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Unprecedented growth was once again the bottom line describing the advance of astrophysical knowledge in the 1970's. From Earth and planets to stars and galaxies, space scientists have accelerated their exploration of previously uncharted voids of space and time. Over the course of the past two decades, we have learned more about the cosmos, and our place in it, than in the entire previous 10,000 years of civilization.
Basically, we still ask the same questions as did the ancients. We wonder about ourselves and our environment. We inquire who we are, and from where we came. We long for an understanding of the starry points of light in the nighttime sky. We seek the origin and destiny of things. but now attempts to provide answers are aided by the experimental tools of modern technology: astronomical telescopes to improve perception of the macroscopic universe; high-energy accelerators to aid understanding of the microscopic world; automated spaceprobes to gather data unavailable on Earth; sophisticated computers to help keep pace with the increased flow of this wealth of new information.
We live in an age of technology. And, even though that technology threatens to doom us, that same technology threatens to doom us, that same technology is now providing us with an exceptionally rich view of ourselves and our universe.
Supported by a society that wants answers to the time-honored philosophical questions, astrophysicists have enormously widened human understanding of the ways that matter and energy interact throughout our Milky Way and beyond. The technological boom of the 1960s and 70s has created nothing less than a second Renaissance--whole new ways of perceiving the universe. Conputerized equipment now operates, from the ground or from orbit, in each of the invisible domains of the electromagnetic spectrum.
Radio antennas as large as engineers can now build them scan the cosmos for signals from dense, dark and dusty pieces of galactic real estate that cannot be observed visually. State-of-the-art infrared detectors routinely fly aboard high-altitude balloons and reconnaissance aircraft, seeking evidence for heretofore unrecognized warm regions of space. Ultraviolet and x-ray spacecraft, perched in orbit far above Earth's opaque atmosphere, map distant sources of potent radiation emitted by previously unknown exotic astronomical objects; these are not merely passive probes like pioneering satellites that marked the dawn of the Space Age, but whole observatories remotely operated by teams of scientists, much like major ground-based telescopes. And robot spaceprobes navigate through the system of known planets, telemetring to Earth visible and invisible impressions of these totally new worlds.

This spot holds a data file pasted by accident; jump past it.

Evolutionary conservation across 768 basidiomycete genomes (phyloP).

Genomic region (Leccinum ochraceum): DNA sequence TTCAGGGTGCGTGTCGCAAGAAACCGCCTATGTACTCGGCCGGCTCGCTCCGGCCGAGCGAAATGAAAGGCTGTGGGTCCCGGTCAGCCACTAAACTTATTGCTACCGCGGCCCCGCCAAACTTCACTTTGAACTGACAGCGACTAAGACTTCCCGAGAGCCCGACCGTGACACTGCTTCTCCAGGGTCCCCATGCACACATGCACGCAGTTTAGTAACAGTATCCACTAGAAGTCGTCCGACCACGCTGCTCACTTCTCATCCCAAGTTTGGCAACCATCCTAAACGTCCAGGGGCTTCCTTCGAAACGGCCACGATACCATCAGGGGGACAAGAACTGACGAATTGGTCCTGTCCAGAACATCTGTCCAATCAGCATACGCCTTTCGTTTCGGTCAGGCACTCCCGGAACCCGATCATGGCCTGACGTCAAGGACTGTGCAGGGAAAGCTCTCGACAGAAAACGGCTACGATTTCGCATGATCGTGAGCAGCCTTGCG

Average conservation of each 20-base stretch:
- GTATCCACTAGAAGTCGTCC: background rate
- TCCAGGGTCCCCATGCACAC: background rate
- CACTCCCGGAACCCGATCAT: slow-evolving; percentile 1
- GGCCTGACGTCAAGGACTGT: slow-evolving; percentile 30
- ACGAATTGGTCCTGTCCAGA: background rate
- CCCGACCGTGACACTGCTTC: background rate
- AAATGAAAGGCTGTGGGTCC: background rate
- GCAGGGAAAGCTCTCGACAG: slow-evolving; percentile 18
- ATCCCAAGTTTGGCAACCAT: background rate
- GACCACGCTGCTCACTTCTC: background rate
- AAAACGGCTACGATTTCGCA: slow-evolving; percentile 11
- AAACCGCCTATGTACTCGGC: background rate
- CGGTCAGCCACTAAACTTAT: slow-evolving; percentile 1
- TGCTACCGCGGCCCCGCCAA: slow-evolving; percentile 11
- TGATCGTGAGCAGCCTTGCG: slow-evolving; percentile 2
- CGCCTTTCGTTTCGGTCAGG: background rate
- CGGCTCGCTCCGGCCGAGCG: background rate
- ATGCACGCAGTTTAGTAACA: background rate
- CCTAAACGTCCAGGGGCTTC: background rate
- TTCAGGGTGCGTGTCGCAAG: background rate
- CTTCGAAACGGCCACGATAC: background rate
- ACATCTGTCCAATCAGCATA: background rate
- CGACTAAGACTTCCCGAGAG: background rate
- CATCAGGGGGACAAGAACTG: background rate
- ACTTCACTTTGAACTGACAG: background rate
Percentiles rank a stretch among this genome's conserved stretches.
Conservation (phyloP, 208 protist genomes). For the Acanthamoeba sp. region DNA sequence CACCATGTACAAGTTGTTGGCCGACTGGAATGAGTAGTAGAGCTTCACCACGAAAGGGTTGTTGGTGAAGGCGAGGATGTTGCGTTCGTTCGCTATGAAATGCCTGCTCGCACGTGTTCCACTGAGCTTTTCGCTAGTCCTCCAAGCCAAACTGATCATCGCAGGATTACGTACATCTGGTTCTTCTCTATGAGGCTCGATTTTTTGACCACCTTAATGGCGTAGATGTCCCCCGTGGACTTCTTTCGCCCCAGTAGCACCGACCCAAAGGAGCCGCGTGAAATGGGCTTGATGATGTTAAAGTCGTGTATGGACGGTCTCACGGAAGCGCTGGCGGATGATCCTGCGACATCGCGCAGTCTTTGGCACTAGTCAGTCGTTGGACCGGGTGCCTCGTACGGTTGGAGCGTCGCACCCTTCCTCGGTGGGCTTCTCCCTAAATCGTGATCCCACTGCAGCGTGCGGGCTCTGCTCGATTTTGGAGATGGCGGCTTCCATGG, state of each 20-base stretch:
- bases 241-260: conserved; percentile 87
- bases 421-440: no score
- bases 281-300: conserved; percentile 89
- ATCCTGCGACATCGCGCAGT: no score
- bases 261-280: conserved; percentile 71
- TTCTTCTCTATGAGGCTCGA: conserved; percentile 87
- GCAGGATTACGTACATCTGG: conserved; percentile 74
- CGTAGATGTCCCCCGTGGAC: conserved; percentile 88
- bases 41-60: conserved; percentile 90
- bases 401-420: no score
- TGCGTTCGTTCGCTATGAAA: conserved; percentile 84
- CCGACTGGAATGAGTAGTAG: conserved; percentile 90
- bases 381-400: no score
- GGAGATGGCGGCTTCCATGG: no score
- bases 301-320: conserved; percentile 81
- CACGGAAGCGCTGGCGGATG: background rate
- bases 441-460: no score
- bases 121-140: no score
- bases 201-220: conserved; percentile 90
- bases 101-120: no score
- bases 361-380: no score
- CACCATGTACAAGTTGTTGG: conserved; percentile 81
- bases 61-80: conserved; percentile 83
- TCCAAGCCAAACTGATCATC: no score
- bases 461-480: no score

All in all, the 1970s saw the astrophysical community do for invisible radiation what Galileo had done nearly four centuries earlier for visible light. For the first time. humans now probe the universe in its full grandeur, the bulk of which, it seems, is unaccessible to the eyes that serve us so well on planet Earth.
Here's sampler of the advances made largely by means of the invisible ultraviolet and x-ray radiation they emit. Researchers have especially concentrated on the active, flaring regions of bright stars, for it now seems that their atmospheres are energized far more powerfully than our Sun. A number of unanticipated discoveries concerning rotation, magnetism, size and dynamics suggest that a completely new outlook on the physics of stars may be required to fully understand them.
Dense, dark and dusty hodgepodges of galactic gas and dust where, quite literally, there is nothing to see were examined by means of the invisible radiation they emit. Radio and infrared techniques now enable us to "listen" to huge interstellar clouds slowly contracting to form stars. Thus, we are now learning a great deal about the embryonic stages of stars, a subject about which the oldest science--astronomy--had been experimentally ignorant until the dawn of the 1970s.